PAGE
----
Edward Curtis' Coming for the Bride, Qágyuhi, 1941 may have been the most frightening photograph in the Eiteljorg's collection.
Inuit whale bone carvings including a man and a bear (top)
Sioux purse, c. 1890
Finally miniature tipis suitable for my cats (that dream of owning an REI tent model may have disappeared upon viewing this).
This is a terrible photograph because it was very dark. A theme of the day was the incorporation of technology into the display and that was also evident at the Eiteljorg. Here is a peace necklace next to a cell phone from the early 2000s that belonged to a tribe elder.
Richard Swanson's Radio, 1997 "suggested radio waves traveling through space." It was constructed from barbed wire which may be as important as gravel in our conversations about the West.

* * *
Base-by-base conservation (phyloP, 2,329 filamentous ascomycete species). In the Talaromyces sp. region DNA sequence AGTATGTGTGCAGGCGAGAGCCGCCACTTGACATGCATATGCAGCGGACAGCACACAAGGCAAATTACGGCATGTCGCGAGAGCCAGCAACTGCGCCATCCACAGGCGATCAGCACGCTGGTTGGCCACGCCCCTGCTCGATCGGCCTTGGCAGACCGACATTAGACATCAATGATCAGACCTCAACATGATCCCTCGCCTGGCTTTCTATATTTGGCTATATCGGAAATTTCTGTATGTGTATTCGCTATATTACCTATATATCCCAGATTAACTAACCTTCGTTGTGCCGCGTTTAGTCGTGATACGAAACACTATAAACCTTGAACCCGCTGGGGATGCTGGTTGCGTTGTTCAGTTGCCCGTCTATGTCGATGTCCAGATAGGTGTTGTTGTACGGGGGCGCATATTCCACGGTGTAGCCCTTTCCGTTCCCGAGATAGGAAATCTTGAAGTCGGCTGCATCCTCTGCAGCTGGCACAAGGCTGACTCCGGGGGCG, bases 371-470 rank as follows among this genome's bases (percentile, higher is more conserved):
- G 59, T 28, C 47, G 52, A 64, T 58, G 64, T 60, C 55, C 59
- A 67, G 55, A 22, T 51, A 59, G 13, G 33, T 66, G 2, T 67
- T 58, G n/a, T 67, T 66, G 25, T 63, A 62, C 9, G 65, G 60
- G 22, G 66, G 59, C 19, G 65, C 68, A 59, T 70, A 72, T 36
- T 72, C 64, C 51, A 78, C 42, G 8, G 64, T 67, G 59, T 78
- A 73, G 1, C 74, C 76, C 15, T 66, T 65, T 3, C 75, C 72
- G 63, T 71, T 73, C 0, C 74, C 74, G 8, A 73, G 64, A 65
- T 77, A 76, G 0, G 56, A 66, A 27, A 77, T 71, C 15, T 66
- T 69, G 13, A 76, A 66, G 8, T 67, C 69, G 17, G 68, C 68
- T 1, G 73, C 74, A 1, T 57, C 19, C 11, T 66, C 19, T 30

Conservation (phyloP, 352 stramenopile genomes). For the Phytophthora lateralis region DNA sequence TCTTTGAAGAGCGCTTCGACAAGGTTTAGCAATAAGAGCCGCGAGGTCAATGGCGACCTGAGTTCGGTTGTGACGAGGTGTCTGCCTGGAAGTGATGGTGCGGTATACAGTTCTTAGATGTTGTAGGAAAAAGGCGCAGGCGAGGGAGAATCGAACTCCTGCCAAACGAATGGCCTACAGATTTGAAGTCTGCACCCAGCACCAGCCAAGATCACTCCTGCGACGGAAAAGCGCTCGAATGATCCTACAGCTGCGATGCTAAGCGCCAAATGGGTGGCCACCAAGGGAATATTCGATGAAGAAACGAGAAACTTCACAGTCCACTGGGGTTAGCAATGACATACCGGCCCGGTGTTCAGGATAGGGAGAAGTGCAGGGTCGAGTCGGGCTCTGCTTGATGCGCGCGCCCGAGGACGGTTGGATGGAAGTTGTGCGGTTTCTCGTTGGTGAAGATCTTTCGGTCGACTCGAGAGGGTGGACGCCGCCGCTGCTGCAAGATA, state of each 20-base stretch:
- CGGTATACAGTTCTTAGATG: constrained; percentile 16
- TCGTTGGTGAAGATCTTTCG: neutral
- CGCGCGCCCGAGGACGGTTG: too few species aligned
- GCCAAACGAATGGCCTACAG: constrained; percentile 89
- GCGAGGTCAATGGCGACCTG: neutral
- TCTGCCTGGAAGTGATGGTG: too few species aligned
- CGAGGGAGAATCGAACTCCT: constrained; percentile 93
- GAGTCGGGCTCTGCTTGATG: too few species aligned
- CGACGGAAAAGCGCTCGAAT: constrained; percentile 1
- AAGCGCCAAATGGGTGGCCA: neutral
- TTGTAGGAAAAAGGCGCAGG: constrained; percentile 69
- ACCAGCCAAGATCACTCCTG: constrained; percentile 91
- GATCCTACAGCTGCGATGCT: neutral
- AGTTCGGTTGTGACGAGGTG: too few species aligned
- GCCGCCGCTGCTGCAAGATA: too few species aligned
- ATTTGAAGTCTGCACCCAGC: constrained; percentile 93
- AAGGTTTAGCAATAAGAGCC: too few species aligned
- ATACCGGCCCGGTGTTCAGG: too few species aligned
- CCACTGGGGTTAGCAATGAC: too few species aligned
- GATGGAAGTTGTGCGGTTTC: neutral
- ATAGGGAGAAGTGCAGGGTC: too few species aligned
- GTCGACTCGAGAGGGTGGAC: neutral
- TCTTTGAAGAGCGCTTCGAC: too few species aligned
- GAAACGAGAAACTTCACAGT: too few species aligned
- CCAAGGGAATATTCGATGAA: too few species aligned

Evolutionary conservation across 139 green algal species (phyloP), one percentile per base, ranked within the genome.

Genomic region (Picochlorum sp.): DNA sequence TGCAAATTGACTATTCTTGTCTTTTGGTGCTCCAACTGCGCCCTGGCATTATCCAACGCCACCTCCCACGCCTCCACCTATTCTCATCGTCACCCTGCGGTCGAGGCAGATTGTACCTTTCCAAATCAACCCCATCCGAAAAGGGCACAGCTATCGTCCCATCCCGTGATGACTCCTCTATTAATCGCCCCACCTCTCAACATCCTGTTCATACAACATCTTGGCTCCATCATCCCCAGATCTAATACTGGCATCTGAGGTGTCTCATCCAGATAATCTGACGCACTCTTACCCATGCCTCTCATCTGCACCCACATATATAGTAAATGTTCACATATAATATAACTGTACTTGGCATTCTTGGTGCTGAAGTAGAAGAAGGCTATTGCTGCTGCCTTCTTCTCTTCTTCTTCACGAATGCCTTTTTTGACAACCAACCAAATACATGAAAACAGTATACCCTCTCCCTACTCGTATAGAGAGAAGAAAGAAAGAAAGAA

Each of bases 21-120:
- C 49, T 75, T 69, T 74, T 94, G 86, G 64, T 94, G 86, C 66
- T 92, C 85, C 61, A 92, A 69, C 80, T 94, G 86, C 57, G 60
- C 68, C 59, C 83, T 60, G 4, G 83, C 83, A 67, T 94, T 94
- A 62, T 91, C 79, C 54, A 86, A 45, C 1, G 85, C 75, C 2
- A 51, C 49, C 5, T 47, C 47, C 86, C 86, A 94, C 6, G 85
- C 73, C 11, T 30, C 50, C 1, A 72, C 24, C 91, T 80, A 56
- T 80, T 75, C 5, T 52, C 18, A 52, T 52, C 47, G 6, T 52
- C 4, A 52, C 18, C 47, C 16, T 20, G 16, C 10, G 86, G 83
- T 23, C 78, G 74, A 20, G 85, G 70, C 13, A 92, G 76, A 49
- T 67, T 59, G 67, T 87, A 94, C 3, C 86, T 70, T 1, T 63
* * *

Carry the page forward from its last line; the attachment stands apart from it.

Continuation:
Rick Bartow, Fox Spirit, 2000
Collette Hosmer, Bucket with Dipper, 1998 (minnows and steel)
Albert Bierstadt, Morning Thirst (Mount Hood)
We transition to Erwin Wurm's Euclidean Exercises at the IMA. Two hot dog sculptures were installed in between the early American and European galleries (wishing they were positioned in front of a Bierstadt).
Erwin Wurm's Estimate the Mass of Wood
Nikki demonstrating how difficult this is with Dan observing.
The instructions for Theory of Painting (photo courtesy of Kyla Tighe)...
... and the results thereof (photographs by Kyla Tighe, Sarah Lassiter, Kristina Powell, and Jacinda Russell)
Kyla holding two shoes in an awkward position (photo by Kristina Powell).
Erwin Wurm's Organization of Love instructions ...
as Sibley and Dan demonstrate.